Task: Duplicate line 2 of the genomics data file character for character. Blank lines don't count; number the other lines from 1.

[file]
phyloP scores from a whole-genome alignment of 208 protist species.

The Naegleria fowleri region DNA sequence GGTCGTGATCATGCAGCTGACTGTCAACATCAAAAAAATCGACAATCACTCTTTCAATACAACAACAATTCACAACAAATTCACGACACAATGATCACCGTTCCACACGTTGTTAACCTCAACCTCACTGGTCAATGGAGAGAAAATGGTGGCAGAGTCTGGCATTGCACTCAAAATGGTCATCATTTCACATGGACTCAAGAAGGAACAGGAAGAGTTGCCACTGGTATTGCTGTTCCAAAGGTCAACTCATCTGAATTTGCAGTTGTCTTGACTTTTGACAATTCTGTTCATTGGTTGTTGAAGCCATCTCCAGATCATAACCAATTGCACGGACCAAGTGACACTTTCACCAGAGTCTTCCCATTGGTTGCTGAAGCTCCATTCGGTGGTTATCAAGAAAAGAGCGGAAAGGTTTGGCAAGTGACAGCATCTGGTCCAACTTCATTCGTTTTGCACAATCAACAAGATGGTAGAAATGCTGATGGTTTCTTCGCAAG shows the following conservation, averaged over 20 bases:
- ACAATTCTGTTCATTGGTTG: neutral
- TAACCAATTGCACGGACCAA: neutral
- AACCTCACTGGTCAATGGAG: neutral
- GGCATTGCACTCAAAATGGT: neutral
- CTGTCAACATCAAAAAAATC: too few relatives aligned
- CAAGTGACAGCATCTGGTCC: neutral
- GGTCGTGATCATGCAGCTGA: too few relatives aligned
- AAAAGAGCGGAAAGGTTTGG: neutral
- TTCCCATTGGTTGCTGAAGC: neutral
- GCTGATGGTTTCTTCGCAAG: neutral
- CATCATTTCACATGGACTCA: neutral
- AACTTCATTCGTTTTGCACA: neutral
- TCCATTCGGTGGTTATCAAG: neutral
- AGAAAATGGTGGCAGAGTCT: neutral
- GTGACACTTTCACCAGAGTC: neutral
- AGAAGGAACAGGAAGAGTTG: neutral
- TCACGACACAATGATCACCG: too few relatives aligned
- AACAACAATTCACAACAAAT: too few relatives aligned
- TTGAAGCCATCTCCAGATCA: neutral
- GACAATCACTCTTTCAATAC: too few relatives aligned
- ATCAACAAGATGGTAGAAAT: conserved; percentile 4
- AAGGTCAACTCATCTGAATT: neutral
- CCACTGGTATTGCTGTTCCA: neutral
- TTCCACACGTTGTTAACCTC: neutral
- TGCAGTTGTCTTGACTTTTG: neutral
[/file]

The Naegleria fowleri region DNA sequence GGTCGTGATCATGCAGCTGACTGTCAACATCAAAAAAATCGACAATCACTCTTTCAATACAACAACAATTCACAACAAATTCACGACACAATGATCACCGTTCCACACGTTGTTAACCTCAACCTCACTGGTCAATGGAGAGAAAATGGTGGCAGAGTCTGGCATTGCACTCAAAATGGTCATCATTTCACATGGACTCAAGAAGGAACAGGAAGAGTTGCCACTGGTATTGCTGTTCCAAAGGTCAACTCATCTGAATTTGCAGTTGTCTTGACTTTTGACAATTCTGTTCATTGGTTGTTGAAGCCATCTCCAGATCATAACCAATTGCACGGACCAAGTGACACTTTCACCAGAGTCTTCCCATTGGTTGCTGAAGCTCCATTCGGTGGTTATCAAGAAAAGAGCGGAAAGGTTTGGCAAGTGACAGCATCTGGTCCAACTTCATTCGTTTTGCACAATCAACAAGATGGTAGAAATGCTGATGGTTTCTTCGCAAG shows the following conservation, averaged over 20 bases: